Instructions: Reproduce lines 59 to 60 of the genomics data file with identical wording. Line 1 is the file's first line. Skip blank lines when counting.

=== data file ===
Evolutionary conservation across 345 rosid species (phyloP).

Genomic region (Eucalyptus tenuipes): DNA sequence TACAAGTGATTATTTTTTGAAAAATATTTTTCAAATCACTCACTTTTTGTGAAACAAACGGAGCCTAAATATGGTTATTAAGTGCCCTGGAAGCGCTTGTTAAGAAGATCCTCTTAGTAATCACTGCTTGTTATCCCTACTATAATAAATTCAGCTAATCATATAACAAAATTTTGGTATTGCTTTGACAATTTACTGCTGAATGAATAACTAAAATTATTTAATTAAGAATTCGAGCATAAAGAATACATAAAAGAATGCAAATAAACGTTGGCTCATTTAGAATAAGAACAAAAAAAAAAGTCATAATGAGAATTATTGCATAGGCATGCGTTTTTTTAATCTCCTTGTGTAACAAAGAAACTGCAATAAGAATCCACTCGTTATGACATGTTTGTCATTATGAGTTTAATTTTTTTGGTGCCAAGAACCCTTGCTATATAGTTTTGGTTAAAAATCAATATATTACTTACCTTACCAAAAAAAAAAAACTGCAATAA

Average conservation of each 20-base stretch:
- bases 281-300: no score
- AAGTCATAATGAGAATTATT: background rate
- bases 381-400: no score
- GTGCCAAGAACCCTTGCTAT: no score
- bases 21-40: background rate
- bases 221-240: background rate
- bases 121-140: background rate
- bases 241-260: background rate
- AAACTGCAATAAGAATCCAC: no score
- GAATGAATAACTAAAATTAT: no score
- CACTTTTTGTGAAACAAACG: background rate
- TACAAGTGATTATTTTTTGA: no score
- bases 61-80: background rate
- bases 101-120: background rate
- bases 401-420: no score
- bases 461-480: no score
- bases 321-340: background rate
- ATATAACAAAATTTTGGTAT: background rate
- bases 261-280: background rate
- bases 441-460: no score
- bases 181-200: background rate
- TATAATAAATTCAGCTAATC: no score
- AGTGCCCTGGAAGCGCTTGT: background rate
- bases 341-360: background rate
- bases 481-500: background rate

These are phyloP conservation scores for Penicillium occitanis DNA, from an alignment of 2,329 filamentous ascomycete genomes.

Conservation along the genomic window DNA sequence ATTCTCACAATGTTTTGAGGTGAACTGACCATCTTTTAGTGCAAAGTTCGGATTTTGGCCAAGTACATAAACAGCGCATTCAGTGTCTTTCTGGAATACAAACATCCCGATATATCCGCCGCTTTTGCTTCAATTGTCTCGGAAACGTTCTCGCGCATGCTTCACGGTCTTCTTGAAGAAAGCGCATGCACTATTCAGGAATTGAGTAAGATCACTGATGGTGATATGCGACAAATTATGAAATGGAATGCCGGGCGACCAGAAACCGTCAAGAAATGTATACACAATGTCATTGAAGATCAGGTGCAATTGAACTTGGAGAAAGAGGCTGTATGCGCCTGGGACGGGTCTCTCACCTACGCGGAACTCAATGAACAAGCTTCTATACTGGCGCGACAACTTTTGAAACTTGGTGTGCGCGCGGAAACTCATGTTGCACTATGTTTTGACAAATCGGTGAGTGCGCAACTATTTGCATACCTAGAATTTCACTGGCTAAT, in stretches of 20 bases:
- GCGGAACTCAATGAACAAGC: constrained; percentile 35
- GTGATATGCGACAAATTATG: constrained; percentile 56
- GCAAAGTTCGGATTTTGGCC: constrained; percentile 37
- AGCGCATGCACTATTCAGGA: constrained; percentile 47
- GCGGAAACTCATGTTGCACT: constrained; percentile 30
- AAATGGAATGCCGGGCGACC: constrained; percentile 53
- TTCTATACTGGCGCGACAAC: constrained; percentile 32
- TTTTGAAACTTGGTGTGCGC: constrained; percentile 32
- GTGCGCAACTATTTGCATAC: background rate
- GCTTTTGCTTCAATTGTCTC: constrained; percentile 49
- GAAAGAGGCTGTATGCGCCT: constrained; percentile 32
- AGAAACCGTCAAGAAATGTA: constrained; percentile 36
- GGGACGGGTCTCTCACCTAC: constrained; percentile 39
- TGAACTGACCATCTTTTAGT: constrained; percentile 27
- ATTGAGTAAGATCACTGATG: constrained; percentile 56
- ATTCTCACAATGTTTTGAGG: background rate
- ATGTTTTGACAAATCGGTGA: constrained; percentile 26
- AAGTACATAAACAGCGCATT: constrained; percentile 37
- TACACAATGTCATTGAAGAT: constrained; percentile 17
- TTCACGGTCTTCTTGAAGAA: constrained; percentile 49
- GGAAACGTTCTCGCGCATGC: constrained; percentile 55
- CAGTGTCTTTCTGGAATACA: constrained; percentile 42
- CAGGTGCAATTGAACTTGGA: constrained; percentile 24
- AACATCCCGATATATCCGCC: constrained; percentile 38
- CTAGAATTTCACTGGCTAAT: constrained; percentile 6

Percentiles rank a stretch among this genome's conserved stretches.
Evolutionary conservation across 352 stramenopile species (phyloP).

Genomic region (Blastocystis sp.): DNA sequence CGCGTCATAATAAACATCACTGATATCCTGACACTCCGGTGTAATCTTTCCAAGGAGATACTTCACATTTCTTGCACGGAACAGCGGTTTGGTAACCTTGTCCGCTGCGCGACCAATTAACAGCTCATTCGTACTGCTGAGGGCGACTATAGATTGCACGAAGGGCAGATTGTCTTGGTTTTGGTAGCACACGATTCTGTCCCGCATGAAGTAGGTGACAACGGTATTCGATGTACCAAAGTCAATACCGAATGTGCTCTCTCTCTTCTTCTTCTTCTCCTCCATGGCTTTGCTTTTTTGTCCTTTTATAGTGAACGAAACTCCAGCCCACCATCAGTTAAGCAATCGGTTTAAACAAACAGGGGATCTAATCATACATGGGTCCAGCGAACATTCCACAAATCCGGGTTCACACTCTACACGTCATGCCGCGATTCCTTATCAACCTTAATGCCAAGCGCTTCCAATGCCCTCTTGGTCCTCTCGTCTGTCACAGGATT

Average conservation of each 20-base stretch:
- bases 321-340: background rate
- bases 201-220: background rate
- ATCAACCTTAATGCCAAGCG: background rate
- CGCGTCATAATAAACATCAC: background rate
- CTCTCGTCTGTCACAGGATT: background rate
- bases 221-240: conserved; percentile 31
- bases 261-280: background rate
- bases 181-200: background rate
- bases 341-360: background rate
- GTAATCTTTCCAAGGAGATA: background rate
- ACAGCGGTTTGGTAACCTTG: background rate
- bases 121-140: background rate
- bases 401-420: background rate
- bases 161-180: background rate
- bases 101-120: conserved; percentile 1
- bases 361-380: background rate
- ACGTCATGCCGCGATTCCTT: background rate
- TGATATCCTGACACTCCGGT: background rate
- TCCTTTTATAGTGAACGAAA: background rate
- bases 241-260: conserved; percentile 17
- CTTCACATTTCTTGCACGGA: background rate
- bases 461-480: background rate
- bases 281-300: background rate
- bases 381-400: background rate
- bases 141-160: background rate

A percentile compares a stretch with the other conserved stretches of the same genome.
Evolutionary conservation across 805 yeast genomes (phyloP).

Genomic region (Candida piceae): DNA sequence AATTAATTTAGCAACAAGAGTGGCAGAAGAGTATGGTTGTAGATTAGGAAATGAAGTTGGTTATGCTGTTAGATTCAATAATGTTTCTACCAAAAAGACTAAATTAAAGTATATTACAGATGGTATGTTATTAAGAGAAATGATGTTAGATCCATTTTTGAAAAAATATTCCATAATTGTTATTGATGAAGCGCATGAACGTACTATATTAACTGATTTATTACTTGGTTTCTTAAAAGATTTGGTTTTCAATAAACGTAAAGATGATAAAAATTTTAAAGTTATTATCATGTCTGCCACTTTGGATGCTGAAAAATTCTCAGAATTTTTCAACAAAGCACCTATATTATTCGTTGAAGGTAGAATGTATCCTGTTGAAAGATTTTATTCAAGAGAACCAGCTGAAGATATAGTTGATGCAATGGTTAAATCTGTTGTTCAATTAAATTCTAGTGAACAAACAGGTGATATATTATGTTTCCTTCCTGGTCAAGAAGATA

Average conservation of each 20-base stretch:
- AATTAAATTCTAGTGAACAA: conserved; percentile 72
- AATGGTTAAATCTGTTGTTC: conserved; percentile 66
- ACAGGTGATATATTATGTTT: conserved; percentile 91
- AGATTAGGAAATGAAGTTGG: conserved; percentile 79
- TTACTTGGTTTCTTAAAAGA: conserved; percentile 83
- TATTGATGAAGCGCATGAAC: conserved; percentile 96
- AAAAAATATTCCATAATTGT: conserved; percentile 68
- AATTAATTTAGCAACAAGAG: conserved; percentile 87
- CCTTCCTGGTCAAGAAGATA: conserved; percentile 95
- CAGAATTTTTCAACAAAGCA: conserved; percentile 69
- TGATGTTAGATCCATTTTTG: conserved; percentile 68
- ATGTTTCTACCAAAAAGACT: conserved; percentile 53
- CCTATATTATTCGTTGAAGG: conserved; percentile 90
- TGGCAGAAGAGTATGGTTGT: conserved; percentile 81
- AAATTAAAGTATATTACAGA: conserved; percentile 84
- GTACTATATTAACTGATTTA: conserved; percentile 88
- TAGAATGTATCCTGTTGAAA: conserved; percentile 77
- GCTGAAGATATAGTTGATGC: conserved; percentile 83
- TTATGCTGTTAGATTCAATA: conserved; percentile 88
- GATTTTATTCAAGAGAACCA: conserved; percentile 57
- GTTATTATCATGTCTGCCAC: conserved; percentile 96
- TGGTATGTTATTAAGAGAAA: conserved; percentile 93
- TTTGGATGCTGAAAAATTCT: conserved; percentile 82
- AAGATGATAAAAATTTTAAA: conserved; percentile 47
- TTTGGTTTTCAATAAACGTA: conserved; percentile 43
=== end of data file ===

Average conservation of each 20-base stretch:
- bases 321-340: background rate